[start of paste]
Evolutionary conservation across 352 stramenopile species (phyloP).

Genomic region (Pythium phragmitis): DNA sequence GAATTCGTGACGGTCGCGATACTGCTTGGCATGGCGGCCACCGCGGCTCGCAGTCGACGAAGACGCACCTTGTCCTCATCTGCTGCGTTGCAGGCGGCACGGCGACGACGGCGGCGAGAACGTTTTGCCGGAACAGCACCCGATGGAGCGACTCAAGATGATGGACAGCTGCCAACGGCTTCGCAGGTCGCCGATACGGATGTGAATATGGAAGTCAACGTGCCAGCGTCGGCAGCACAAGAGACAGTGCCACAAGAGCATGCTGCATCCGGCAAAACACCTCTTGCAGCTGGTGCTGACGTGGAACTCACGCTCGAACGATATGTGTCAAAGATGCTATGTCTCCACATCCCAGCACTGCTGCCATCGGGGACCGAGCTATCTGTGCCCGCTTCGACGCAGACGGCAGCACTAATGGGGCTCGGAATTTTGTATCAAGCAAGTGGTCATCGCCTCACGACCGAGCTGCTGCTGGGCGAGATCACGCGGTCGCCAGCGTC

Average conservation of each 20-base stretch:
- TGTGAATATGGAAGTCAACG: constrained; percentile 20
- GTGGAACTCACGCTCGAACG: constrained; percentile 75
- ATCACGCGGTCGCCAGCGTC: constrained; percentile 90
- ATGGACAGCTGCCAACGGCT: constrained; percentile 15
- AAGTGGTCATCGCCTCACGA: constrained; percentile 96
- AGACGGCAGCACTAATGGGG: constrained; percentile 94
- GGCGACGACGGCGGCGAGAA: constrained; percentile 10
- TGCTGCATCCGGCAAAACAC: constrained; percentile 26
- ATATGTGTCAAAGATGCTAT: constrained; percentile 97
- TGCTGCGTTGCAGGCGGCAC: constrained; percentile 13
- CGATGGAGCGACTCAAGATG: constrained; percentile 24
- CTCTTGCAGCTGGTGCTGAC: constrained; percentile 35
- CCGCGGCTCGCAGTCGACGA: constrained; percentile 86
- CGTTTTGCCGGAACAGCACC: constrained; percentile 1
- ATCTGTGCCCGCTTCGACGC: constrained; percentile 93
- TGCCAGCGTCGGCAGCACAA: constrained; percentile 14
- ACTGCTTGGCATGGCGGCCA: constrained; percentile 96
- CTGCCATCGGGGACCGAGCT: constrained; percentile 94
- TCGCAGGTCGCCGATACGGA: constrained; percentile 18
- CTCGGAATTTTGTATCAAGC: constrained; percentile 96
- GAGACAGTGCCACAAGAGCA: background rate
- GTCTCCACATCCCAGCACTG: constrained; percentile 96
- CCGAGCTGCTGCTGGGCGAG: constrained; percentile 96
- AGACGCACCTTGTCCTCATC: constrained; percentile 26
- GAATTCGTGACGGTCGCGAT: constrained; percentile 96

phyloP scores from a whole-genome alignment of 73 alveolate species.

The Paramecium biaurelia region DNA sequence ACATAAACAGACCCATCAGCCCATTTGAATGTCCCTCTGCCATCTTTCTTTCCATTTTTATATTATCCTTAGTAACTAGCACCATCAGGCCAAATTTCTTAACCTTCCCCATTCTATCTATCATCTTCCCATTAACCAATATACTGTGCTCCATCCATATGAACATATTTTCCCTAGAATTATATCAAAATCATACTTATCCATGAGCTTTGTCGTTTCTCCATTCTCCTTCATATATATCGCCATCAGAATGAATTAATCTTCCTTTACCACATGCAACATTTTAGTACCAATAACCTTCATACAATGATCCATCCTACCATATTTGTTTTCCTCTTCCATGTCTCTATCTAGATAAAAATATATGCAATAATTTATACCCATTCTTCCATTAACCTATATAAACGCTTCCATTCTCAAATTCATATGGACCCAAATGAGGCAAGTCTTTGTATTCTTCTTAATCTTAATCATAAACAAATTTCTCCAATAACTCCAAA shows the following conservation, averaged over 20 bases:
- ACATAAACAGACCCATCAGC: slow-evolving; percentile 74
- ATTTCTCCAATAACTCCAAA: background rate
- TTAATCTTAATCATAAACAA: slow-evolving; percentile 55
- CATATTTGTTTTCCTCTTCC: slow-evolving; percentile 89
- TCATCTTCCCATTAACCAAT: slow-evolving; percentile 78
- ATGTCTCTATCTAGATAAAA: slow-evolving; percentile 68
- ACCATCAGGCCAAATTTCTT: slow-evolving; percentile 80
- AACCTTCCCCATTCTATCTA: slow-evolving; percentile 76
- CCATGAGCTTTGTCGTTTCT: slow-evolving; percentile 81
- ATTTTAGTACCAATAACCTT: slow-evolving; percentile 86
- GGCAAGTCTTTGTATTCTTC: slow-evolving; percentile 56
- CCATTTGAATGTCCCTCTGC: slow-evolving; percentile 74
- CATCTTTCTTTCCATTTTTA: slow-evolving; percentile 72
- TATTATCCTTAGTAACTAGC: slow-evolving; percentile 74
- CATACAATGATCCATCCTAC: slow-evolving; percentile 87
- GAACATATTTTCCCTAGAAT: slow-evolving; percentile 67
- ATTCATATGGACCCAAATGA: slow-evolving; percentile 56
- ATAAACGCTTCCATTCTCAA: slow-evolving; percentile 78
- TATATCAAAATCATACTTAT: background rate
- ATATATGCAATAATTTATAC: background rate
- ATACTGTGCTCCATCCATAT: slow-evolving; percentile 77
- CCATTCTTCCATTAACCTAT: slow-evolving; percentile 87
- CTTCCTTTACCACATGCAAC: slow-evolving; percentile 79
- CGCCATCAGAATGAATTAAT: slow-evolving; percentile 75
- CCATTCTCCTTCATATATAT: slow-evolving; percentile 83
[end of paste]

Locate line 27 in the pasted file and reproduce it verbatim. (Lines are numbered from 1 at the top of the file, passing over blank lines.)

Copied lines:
- AGACGCACCTTGTCCTCATC: constrained; percentile 26